The valleys of Longwood Gardens stand in the Brandywine Creek Valley, about an hour’s drive from Philadelphia. For those of us that dwell in the city, its meadows, woodlands and greenhouses have become a favorite spot for wandering and taking in the sights of nature. This month, over 16,000 chrysanthemum blooms fill up the Longwood greenhouse in celebration of the Chrysanthemum Festival, a horticultural program that honors a flower with a deep cultural importance in the East. In Japan the chrysanthemum is so emblematic of national identity that it adorns seals, passports, and even imperial crowns.
Chrysanthemums naturally bloom in November, when other flora has begun to wither. Watching how this radiant flower blossomed within the dying landscape, the Japanese associated its blooms with endurance and rebirth. Similar to how the cherry blossom characterizes ephemeral beauty, the chrysanthemum came to symbolize longevity and rejuvenation; at one point, they were even fabled to be the herbal version of the fountain of youth. Cultivating their blooms has been a highly respected Japanese art form ever since.
The Chrysanthemum Festival began in China, where the people would drink rice wine sprinkled with chrysanthemum flowers for long life and happiness. Today, Chrysanthemum Day is one of five ancient sacred festivals actively celebrated in Japan. Chrysanthemums were and continue to be widely used and consumed: its petals and young shoots found their way to the dinner table, its flowers and leaves can be brewed into tea or used for medicinal purposes. The flower is prized for its size and golden hue; in fact, the English word chrysanthemum is a combination of the Greek words for "gold" and "flower".
For this special event, gardeners spent weeks grooming and training more than 16,000 chrysanthemums using traditional growing techniques from Japan and China. Here are a couple of species we found as we wandered inside:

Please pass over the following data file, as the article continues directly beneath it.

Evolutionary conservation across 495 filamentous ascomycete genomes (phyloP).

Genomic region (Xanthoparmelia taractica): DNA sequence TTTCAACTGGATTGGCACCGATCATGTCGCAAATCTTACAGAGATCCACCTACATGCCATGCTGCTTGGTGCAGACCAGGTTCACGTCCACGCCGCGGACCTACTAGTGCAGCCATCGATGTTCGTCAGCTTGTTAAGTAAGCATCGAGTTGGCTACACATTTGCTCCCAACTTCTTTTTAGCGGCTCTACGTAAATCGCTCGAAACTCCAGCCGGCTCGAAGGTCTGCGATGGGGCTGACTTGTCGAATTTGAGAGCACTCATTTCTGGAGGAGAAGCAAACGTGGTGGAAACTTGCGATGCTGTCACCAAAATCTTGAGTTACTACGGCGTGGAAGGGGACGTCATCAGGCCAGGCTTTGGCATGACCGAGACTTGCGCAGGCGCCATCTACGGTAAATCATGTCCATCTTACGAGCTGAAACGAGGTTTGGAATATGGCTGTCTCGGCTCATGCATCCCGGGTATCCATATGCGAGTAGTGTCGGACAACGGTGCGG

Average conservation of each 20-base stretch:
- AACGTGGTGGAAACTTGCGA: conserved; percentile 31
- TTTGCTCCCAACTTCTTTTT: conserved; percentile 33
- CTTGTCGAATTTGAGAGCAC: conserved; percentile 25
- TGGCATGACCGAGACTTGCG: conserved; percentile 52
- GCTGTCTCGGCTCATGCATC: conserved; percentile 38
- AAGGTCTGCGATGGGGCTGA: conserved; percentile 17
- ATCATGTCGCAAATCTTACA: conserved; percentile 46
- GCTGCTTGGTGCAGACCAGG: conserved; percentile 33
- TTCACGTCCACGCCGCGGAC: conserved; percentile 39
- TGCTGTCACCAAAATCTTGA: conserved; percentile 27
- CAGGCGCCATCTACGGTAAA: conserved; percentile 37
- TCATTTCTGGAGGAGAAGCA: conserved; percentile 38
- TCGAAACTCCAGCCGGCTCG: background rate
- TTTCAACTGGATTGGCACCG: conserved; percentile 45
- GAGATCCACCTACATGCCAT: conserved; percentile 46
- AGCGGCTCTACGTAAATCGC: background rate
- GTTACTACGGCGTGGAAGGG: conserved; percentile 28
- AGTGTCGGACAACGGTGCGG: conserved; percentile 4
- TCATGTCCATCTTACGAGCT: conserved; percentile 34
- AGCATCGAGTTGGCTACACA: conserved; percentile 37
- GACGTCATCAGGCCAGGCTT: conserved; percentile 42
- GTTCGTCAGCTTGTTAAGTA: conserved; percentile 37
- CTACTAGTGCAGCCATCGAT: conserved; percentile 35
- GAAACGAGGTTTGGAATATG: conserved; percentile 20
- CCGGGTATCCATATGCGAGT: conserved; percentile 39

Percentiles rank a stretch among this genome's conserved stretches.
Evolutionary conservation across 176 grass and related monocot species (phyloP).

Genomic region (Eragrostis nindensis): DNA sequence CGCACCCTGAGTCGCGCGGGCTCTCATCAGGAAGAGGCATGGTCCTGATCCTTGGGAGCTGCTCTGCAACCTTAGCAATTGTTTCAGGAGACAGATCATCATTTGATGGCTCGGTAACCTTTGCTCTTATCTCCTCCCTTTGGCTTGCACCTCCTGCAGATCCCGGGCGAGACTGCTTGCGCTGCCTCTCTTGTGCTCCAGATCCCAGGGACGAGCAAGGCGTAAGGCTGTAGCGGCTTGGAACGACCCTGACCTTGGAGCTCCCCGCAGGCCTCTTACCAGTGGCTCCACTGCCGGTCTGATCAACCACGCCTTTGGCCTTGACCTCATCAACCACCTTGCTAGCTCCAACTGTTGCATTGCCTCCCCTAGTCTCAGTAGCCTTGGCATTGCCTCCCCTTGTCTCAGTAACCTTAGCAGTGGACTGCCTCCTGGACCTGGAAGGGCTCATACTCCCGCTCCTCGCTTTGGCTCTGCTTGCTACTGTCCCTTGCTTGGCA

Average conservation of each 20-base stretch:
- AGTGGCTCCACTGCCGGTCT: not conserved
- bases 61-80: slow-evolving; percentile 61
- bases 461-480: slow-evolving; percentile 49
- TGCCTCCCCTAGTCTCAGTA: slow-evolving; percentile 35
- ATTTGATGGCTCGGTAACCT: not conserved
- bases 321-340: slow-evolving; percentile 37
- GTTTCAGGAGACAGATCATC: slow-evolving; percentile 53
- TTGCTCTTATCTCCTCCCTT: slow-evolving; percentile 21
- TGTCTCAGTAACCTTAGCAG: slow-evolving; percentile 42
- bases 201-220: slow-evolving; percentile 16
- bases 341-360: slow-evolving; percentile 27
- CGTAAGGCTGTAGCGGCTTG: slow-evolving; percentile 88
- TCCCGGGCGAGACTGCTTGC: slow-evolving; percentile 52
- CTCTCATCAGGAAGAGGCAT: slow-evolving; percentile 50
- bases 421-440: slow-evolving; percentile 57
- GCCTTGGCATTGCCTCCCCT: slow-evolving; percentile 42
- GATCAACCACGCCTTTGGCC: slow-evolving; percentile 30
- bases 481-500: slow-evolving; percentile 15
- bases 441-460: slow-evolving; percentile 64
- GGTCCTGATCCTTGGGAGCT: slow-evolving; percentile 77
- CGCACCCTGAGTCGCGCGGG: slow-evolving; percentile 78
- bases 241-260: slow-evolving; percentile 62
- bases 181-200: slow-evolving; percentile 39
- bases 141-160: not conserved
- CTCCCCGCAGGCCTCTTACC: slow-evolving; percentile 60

Single: Long, daisy-like petals
Decorative: Large with many rows of petals, often with petals curling toward the center
Cushion: Aptly named for the shape of its medium-sized blossom
Anemone: Also cushion-shaped, but with the center covered by shorter petals of a darker color
Pompon: Small, firm globe of tight petals (the tiny ones are called “buttons”)
Spider: Long tube-shaped petals with curved ends
Spoon: Flatter blossom with rows of spoon-shaped petals.
The resulting Chrysanthemum Festival is an intensely cultivated display, featuring pagodas and clouds of mature chrysanthemums. Strewn about the greenhouse and floating in the pool were collections of traditional red lanterns, adding to the magical atmosphere of the festival. In this way, Longwood's Chrysanthemum Festival is both an ode to Japanese floral artistry and an example of American adaptation. While a container of one mum variety in Japan would contain one plant (and probably three to four flowers), the containers at Longwood are full to the brim!
We recommend taking a weekday afternoon to stroll within the rooms of the Longwood Conservatory and admire the blooms. Away from the crowds and weekend noises, the Chrysanthemum Festival offers a rare opportunity to witness cultural discourse in botany. But hurry! Unlike the flowers, the festival closes Sunday, November 22nd.
WORDS BY MAGALI ROMAN